Working with smartphones led Fletcher to the realm of mental health. With the phone’s ability to deliver images, videos, and sounds, and connect to other people, Fletcher suggests we can think of our phones as a drug delivery device, capable of delivering therapy outside the clinic. Creative utilization of the technology has spawned forward thinking models for helping those in need. For example, his group has recently partnered with a preeminent yoga school in India to develop mobile tools that will help train people to meditate as a means to alleviate stress and manage pain.

Fletcher also recognizes the difficulties inherent in mobile technologies and wearable sensors. Oftentimes those who need these technologies are the most resistant to wearing them (for example, elderly people or people with mental health issues). For this reason, he and his group are developing technologies that can measure physiology and monitor behavior in a non-contact manner, without the need for wearable sensors, utilizing devices such as low-cost Doppler radar devices imbedded in car seats, walls, or furniture, to measure heart rate and respiration. He also uses special cameras and thermal imaging, even odors emitted from the human body. All of these technologies and signals can tell us about our health. In his eyes, this “ubiquitous sensing” is the future direction of the field.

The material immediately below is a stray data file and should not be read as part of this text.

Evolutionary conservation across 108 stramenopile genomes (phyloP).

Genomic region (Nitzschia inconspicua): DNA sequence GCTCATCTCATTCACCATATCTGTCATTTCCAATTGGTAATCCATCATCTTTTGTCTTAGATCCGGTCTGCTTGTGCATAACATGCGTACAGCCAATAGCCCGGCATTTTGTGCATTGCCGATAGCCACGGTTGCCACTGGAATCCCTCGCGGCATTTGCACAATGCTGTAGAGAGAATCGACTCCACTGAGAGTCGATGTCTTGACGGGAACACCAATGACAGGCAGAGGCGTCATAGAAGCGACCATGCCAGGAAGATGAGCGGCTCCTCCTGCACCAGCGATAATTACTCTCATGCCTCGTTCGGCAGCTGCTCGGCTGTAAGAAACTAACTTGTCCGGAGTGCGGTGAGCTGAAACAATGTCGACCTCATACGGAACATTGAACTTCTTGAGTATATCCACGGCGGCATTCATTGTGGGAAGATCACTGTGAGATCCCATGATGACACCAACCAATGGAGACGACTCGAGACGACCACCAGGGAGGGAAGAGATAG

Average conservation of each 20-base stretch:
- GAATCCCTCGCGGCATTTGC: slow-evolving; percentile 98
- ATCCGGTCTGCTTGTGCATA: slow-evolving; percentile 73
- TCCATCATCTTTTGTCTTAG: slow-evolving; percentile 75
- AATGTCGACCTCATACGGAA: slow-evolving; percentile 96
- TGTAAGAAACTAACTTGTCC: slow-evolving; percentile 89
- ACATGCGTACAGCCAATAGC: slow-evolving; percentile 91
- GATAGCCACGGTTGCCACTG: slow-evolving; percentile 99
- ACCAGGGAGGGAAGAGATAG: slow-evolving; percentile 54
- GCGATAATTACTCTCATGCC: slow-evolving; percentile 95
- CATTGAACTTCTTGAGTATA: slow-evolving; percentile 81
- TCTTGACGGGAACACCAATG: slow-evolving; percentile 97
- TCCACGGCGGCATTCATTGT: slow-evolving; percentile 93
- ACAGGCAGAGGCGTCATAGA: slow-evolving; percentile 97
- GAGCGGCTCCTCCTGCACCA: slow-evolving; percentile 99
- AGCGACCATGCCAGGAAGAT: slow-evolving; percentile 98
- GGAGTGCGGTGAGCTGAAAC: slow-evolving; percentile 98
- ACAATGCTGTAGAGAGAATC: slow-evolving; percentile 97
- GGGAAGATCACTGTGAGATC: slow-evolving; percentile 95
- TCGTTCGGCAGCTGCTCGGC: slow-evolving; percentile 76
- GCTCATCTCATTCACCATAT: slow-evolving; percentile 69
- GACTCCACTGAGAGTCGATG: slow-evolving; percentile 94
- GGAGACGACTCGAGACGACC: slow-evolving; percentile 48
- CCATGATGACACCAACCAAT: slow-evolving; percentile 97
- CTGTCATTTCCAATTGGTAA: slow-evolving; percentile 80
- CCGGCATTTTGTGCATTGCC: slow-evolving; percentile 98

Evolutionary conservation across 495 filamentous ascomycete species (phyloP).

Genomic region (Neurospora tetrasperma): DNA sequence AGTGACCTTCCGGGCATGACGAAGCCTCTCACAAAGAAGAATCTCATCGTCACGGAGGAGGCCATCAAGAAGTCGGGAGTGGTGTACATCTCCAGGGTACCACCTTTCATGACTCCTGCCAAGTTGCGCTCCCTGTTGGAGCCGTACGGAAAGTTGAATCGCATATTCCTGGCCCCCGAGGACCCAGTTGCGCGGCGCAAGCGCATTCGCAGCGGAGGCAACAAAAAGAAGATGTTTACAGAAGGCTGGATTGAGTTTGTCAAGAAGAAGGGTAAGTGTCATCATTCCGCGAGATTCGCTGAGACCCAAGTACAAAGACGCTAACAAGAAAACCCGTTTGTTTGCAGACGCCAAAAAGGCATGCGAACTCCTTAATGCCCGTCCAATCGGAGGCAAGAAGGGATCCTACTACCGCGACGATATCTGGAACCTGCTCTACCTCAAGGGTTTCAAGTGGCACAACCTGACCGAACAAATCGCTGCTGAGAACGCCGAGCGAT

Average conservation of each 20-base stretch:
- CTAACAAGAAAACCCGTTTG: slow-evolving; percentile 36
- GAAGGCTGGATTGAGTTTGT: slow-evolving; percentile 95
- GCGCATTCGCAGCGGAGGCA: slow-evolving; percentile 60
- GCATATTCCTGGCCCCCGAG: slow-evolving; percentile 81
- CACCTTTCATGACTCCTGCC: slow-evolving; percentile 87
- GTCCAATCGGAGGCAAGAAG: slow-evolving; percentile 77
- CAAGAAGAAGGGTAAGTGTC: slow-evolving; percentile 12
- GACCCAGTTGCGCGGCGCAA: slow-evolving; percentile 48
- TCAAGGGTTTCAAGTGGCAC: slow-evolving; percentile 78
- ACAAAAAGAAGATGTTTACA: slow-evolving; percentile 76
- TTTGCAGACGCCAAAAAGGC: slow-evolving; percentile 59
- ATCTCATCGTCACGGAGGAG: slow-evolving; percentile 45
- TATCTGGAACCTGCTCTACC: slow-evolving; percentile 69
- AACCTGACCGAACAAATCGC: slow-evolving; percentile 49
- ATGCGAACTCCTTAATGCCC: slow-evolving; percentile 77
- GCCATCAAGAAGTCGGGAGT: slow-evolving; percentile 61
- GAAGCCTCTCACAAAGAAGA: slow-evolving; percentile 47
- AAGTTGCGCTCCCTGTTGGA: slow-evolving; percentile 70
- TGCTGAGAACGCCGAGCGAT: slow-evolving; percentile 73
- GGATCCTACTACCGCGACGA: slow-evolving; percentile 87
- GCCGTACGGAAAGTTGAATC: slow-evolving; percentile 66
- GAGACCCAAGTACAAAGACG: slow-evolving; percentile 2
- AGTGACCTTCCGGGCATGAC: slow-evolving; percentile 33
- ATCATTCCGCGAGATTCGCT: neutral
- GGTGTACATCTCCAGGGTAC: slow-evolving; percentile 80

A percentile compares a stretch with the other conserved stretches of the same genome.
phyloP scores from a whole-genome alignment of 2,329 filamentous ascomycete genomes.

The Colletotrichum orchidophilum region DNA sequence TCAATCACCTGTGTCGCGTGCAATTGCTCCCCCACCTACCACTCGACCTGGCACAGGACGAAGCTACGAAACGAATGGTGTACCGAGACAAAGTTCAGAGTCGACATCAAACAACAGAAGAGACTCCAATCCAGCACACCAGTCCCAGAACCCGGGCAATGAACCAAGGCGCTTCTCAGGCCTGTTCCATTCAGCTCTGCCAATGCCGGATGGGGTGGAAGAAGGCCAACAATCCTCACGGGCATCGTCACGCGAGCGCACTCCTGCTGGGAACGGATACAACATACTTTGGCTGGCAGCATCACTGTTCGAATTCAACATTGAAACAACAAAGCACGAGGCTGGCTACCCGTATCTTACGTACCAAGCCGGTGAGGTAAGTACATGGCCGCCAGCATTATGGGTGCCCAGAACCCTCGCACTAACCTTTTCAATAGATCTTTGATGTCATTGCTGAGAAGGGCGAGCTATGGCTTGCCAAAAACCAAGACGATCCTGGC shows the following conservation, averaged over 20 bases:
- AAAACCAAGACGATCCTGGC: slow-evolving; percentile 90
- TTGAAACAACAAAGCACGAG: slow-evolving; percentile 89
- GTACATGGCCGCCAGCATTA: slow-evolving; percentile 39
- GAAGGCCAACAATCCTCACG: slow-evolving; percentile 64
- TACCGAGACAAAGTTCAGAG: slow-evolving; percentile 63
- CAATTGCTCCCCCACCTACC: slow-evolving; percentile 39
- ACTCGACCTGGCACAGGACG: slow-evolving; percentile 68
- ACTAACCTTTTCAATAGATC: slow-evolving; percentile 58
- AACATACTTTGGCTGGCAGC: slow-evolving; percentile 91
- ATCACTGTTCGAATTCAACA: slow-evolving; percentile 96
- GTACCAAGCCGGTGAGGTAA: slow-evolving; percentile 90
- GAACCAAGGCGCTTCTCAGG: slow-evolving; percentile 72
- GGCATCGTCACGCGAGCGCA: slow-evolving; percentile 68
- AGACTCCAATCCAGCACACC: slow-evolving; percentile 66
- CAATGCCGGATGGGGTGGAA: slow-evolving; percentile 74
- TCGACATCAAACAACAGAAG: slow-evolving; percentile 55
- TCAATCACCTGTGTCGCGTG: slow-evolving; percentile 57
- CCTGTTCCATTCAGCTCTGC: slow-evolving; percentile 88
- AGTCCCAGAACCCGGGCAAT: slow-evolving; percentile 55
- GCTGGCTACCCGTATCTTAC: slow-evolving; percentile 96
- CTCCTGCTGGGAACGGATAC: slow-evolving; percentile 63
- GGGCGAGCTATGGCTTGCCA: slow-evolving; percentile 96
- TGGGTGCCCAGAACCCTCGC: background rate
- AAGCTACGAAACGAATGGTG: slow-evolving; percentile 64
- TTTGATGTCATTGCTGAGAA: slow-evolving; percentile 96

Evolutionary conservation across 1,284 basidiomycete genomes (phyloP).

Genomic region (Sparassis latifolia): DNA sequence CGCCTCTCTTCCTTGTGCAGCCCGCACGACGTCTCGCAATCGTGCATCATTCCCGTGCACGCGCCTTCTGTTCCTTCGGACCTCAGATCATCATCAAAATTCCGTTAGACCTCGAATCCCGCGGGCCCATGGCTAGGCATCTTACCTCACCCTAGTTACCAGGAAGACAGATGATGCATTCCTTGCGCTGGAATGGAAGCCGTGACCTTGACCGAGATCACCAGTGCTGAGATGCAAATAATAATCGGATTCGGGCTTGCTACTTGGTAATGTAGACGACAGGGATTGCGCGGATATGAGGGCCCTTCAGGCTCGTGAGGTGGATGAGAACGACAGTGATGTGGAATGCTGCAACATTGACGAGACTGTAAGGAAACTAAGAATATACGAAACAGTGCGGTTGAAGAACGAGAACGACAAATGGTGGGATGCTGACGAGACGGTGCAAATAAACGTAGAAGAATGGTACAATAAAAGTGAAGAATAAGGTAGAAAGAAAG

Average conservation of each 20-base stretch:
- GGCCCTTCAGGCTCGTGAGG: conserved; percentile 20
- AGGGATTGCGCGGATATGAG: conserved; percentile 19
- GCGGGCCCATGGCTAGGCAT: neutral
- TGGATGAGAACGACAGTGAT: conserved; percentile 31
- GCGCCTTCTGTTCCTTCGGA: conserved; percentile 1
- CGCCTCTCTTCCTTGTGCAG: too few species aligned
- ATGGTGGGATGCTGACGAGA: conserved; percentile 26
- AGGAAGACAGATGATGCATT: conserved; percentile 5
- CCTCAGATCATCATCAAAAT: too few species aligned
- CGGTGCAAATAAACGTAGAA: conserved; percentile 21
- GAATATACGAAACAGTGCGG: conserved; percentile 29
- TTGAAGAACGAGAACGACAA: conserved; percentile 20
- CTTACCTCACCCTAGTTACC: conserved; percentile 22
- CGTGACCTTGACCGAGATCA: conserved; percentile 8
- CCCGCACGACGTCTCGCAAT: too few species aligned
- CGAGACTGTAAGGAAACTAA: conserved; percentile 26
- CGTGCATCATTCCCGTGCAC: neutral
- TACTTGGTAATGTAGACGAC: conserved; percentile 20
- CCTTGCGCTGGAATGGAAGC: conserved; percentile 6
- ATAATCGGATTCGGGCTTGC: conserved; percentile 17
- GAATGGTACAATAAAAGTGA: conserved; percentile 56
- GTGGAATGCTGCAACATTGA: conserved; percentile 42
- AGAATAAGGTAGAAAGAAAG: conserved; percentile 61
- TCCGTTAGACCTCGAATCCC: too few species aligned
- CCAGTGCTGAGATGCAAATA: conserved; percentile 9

An essential element to Rich Fletcher’s work is the desire for his research have a significant impact in the real world. As such, entrepreneurship, and by extension partnering with individuals, startup companies, or organizations, is integral to his endeavors. Because Fletcher is interested in sustainability of the product and the business model. It is not only a marriage of technology and health, but also an embrace of the multi-faceted process required to positively impact the world. “Now is really an exciting time,” Fletcher says. “The vision we had 20 years ago of the internet of things is now finally becoming a reality. Now that the technology has matured, we’re starting to look at what we can do with these technologies and what is possible. And that’s what my group does today. We look at how we can apply all these wonderful mobile wireless technologies in ways that can have real social impact and apply them to solve real social problems.”